Time ships the wheels with a tool for bearing access and adjustment, as well as padded wheel bags, quick release skewers, and rim tape. My wheels weighed 640 grams for the front, 910 for the rear, and the QR skewers are 145 grams.

The riding
Time’s goal with high spoke tension was a responsive, stiff wheelset, and for the most part, they’ve achieved the goal. I found the Hi-Tense wheels tracked perfectly and exhibited no instability, flex, or wind-up that might be associated with inadequately tensioned, narrow flanged wheels. The overall sensation is stiffness, solidity and stability.

I managed about 30-35 hours of riding time over the course of two months. As in most of my tests, I rode some dirt road climbs and descents, in addition to standard lunch rides and a couple of four-hour weekend excursions. I don’t beat the tar out of bike parts, but for normal usage, the Hi-Tense wheels proved durable. They never required truing, and the silky bearings remained smooth, never loosening or developing play. The rapid freehub engagement is nice.

I ride with 25c tires, which do more to smooth out a rough road than any wheel ever will. But if I had to guess, the narrow spoke placement and high tension of the Hi-Tense wheels don’t do much in the way of vibration damping.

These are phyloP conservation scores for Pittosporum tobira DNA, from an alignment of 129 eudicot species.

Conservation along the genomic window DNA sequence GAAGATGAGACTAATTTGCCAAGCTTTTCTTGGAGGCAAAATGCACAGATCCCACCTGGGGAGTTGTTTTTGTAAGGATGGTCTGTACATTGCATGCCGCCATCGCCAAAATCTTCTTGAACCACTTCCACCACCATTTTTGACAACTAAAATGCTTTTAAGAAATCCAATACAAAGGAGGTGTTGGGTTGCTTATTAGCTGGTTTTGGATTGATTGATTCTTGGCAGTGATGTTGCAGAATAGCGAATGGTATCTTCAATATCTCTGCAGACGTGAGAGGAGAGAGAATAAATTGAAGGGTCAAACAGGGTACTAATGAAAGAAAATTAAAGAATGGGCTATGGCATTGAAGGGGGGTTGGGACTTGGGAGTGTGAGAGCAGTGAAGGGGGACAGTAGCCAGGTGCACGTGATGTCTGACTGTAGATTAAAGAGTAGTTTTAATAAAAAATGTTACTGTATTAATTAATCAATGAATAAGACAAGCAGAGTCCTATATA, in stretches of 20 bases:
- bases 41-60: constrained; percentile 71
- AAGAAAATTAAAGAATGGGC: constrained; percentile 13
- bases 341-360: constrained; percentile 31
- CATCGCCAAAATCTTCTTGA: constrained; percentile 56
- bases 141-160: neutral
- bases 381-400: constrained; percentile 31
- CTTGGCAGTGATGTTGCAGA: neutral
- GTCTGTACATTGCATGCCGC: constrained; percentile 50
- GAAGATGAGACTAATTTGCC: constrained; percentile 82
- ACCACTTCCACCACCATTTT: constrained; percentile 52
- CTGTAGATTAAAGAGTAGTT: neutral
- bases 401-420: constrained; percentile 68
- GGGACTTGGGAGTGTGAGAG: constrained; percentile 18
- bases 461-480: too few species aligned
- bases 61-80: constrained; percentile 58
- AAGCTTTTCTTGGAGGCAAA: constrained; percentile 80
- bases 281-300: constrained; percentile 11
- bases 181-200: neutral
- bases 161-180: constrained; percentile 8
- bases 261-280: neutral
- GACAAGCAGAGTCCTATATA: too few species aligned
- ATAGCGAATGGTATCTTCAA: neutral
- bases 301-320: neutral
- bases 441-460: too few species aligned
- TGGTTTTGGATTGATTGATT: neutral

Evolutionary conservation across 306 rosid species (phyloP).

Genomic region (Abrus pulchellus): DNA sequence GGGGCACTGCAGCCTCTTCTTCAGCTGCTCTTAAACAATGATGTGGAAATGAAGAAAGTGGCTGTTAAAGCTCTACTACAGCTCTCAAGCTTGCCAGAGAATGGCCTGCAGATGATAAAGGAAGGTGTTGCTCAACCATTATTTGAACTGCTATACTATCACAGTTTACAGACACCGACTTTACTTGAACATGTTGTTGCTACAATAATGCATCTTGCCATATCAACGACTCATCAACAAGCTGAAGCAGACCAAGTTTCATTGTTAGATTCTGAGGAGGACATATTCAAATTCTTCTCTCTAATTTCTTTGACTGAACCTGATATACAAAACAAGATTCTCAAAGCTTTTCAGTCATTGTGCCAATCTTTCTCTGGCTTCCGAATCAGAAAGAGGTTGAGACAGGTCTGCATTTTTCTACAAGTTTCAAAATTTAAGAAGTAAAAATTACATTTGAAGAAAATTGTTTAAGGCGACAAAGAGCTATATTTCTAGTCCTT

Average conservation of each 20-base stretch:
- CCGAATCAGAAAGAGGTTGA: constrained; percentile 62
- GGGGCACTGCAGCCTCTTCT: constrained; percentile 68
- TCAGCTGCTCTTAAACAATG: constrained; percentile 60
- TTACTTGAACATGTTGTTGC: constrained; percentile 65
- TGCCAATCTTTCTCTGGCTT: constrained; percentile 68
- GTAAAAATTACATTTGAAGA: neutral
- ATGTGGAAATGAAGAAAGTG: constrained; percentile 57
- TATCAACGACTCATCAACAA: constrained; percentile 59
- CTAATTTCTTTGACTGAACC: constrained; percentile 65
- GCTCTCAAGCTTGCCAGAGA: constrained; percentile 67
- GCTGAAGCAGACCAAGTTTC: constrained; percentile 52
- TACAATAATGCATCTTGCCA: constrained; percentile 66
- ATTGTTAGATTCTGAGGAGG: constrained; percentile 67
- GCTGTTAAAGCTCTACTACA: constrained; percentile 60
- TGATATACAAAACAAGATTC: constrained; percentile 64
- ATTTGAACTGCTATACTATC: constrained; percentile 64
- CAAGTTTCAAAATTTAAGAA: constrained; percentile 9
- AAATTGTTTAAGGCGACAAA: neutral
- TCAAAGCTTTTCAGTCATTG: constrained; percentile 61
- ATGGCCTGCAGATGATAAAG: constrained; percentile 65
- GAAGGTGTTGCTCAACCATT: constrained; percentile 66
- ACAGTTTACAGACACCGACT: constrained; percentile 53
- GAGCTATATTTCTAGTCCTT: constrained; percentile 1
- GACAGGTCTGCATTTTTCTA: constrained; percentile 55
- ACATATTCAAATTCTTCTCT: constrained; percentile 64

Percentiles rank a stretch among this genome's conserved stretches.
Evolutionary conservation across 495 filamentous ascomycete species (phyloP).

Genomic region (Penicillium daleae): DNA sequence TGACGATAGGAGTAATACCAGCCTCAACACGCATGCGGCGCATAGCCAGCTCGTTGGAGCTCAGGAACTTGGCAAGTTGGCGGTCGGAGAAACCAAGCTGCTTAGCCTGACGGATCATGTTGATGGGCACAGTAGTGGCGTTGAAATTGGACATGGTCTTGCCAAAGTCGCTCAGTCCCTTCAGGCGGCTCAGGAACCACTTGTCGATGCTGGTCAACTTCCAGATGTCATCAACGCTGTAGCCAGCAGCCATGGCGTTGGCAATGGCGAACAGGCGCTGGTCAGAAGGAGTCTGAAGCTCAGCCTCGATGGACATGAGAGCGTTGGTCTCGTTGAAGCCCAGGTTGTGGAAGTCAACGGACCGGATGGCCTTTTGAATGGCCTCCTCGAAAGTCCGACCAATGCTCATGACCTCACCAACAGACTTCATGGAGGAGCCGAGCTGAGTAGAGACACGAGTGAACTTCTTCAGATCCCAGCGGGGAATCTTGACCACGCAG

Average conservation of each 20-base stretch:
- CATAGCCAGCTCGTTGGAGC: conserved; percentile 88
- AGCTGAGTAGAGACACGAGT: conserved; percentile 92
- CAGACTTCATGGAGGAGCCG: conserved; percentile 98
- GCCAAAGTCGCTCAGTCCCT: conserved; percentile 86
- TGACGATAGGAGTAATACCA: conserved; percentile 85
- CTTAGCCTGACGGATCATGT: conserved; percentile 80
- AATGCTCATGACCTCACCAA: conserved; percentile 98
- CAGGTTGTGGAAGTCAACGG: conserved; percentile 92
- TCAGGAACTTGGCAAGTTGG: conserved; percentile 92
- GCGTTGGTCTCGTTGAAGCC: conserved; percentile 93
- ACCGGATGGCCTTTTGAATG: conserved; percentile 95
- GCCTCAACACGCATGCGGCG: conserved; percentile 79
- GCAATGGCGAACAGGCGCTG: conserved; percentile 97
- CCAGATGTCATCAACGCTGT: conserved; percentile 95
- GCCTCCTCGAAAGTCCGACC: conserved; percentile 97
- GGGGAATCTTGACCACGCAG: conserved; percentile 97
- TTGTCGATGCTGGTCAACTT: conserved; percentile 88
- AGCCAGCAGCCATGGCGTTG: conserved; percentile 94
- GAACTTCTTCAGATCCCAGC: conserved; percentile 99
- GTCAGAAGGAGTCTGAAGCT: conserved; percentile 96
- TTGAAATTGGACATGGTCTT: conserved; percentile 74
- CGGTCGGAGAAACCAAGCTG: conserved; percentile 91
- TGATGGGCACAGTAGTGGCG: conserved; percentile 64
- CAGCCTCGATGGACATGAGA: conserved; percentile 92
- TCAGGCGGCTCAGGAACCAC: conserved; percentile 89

Machined aluminum brake tracks on the Hi-Tense wheels. Photo: Zack Vestal

On a rainy ride, the rim’s nicely machined brake tracks shed aluminum shavings, more so than I typically see. While braking in all conditions was smooth and predictable, the rim material might be a little too soft and easily worn for those that often ride in adverse conditions.

For $1500, the Hi-Tense wheels are not particularly light, at 1550 grams per pair. They’re not ultra-light, snappy climbing wheels, and they are not ultra-fast, aerodynamic wheels for ripping the flats. They’re good, all-around wheels. In my experience, they’re solid, durable, stiff, and reliable — but I’ve ridden wheels fitting that description that cost half as much.

So in the spectrum of sweet road wheels, these are very nice. But in the price vs. weight vs. performance matrix, they need to lighten up before their solid stiffness translates to the snappy responsiveness that gets me to pay top dollar.